The main objective of the EURO-CV Project was to collectively explore the possibilities of using researchers’ curriculum vitae (CVs) in electronic form (e-CV) as a way to cope with the lack of data concerning mobility and professional career trajectories of European researchers. The project was therefore mostly methodologically oriented. The project activities were developed between January 2008 and June 2009, involving the participation of seven countries : France, Israel, Norway, Spain (coordinator), Switzerland, Portugal and the United Kingdom. In addition the project team collaborated with international colleagues with CV analysis or database (DB) development experience in Australia, Argentina and the United States. The project first took stock of existing work on the construction of DBs and on their use. This gave rise to a special issue of Research Evaluation (June 2009, Vol 18 issue 2).
The project then analysed the different national contexts of countries with no coordinated effort at national level and no ad hoc bases (France, Israel and Switzerland), those with only ad-hoc DBs (UK), and countries which have or are building a national-level DB of electronic CVs. Experimental analyses in the latter countries show in particular that this could be a critical resource to study mobility, and within it, temporary mobility, which we believe may be crucial in career development but have been unable to address up to now (see the different presentations made at the 2009 annual meeting of the Society for Social Studies of Science in Washington, at the 2009 9th conference of the European Sociological Association In Lisbon, at the 2009 conference of the Triple Helix in Glasgow and at the 2010 ENID conference in Paris).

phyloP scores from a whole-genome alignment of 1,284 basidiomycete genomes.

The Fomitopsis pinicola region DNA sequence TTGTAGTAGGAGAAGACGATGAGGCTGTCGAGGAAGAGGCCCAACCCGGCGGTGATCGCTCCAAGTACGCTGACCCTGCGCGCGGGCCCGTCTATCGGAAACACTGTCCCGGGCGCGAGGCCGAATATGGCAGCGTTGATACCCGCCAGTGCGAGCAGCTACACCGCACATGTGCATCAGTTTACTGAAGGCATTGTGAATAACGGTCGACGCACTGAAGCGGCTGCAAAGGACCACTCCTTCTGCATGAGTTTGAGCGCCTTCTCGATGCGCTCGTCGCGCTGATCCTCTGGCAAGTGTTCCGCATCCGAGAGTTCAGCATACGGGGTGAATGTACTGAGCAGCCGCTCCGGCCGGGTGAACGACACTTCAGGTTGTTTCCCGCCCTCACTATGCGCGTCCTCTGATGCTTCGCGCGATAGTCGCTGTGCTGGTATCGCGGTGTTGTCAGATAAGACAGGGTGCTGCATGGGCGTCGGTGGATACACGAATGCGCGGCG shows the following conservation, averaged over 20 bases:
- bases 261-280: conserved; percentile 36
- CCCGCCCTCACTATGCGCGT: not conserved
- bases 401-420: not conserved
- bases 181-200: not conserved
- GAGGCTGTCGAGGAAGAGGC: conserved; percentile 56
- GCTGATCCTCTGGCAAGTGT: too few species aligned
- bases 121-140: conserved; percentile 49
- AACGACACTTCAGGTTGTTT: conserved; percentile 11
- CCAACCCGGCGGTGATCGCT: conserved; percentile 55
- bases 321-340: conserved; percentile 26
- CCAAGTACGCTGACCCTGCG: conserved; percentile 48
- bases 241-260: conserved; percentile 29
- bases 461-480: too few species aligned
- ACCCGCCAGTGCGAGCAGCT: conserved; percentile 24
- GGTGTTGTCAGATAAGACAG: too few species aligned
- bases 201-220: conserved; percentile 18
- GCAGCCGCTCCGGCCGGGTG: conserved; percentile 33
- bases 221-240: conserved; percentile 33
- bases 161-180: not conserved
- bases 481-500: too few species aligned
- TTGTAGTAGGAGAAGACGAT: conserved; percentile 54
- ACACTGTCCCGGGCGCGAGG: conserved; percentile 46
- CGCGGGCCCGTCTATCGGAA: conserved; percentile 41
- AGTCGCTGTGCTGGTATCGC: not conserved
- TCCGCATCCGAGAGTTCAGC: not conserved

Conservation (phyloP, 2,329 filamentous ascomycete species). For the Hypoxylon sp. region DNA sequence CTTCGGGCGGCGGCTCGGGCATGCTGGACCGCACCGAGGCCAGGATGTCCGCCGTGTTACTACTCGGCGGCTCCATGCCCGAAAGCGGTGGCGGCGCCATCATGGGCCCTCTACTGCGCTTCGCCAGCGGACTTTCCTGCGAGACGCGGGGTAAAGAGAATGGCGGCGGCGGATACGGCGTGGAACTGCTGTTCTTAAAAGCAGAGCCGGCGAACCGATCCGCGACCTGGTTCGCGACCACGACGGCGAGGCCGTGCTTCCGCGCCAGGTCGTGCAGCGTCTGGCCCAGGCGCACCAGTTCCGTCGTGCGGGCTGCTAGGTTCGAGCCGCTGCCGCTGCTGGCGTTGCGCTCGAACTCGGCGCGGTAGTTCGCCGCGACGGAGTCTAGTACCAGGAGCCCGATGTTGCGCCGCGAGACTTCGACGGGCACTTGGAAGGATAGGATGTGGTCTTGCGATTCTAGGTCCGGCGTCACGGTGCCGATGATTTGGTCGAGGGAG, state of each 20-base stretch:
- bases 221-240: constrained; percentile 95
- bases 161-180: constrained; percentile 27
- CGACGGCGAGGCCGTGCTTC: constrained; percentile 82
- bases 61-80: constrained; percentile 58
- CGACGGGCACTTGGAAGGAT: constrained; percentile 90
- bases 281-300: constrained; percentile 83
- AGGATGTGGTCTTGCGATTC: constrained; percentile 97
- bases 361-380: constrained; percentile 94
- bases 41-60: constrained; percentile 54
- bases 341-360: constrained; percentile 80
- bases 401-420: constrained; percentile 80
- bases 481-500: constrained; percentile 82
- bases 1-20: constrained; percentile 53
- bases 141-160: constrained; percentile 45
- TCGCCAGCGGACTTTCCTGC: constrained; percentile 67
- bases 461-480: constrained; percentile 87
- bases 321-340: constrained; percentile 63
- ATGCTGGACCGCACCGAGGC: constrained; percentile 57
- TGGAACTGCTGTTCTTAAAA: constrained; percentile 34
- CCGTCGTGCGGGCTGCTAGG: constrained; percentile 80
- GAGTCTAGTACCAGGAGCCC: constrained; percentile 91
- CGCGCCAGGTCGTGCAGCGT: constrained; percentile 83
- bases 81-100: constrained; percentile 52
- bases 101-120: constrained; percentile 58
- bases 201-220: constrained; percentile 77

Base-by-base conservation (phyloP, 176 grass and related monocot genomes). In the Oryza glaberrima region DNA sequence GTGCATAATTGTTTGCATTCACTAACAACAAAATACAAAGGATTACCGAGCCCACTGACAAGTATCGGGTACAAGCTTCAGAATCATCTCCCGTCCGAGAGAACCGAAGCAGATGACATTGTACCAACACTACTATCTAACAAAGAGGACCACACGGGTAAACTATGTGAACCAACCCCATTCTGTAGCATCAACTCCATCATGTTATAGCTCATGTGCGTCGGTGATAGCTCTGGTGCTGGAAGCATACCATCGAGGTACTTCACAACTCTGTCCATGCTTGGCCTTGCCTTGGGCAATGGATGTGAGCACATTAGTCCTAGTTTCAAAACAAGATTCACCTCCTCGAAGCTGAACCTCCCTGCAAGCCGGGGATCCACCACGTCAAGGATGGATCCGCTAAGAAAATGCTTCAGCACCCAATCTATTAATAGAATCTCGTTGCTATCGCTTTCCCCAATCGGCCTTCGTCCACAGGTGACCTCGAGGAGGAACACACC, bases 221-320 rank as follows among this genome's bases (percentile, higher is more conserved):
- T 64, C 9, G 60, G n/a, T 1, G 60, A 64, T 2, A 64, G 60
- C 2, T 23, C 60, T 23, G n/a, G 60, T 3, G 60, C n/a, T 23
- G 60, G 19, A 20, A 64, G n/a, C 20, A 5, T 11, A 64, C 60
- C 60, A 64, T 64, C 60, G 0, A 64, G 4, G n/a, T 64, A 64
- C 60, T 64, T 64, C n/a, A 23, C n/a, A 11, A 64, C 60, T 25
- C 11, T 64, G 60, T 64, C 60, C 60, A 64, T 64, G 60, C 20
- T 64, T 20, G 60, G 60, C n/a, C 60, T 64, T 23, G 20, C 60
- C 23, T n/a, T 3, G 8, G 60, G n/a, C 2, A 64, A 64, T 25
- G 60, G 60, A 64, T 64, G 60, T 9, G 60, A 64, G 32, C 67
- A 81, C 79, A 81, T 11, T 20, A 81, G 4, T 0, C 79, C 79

Analysing the different developments, the project members considered the various privacy issues : the Spanish example demonstrates that such DBs can be developed while preserving confidentiality of CV data. They emphasized the on-going deployment of the Brazilian LATTES concept and technology in most Latin American countries. They suggest to monitor closely this issue, since such an approach could enable Europe to build a resource that has been lacking for 20 years to address capacity issues.